The first follow-up visit was typically at 1 month post-treatment, then every 3–4 months for 1 year, and annually thereafter. Follow-up CT scans were performed at each visit. FDG-PET scans were repeated at the managing physician’s discretion especially in cases where a growing lesion on CT could not be differentiated from tumor growth or fibrosis. Treatment response measurements were adopted from RECIST v1.1 (http://imaging.cancer.gov/clinicaltrials/imaging). Toxicity was scored based on the CTCAE v4 guidelines (6).

Local control (LC) is defined as the absence local failure. Local failure is defined either as primary tumor failure (PTF), marginal failure (MF) (within 1 cm of the PTV), or involved lobe failure (ILF). Regional failure is defined as failure in the regional lymph nodes. Distant failure is defined as failure outside of the local and regional areas.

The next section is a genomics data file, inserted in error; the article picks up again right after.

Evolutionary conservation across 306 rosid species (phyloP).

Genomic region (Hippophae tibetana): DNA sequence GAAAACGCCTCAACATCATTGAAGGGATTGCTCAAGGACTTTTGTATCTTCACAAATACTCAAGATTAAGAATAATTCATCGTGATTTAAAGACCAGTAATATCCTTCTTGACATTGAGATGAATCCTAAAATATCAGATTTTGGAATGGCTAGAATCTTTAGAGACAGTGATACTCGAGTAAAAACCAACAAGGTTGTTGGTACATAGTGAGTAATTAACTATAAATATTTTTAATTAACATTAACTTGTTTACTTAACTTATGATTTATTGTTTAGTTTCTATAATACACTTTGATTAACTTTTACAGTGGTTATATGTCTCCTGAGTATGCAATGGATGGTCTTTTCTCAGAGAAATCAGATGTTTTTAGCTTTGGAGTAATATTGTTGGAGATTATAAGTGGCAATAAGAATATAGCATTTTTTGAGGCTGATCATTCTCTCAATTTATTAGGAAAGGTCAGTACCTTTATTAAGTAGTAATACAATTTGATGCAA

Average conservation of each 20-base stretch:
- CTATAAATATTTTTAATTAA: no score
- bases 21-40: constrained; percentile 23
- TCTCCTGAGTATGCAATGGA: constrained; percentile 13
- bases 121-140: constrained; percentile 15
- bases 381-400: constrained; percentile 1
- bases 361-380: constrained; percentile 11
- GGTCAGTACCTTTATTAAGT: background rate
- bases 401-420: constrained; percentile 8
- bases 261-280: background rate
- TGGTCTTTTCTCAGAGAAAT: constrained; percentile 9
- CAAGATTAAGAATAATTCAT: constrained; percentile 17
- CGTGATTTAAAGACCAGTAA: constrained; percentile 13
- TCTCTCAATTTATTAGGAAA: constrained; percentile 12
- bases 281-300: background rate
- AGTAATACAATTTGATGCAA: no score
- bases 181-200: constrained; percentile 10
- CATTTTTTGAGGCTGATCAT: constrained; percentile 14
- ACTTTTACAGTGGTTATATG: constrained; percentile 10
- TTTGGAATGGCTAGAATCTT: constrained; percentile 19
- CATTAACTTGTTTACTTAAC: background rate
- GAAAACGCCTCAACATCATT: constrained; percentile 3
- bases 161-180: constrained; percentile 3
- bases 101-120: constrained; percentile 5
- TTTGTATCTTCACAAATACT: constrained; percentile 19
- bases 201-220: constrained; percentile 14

Kaplan–Meier methodology was used to estimate outcomes of survival and LC, with comparisons accomplished using the log–rank statistics. Cox proportional hazards modeling was used to assess univariate and multivariable predictors of outcome. Final multivariable models were the result of building a full model comprised of all variables demonstrating significance at the 0.20 level on univariate analysis, followed by sequential elimination of the least significant variable until only those remaining in the model demonstrate significance at the 0.10 level. Statistical significance is concluded on the basis of a two-tailed p-value of 0.05.

Results

From January 2007 to August 2011, 100 patient records with a median follow up of 27.5 months (range: 2–77 months) were analyzed. The median age at treatment was 75 years. Tumors were classified as centrally (27%) or peripherally (73%) located. Patient characteristics are summarized in Table 1.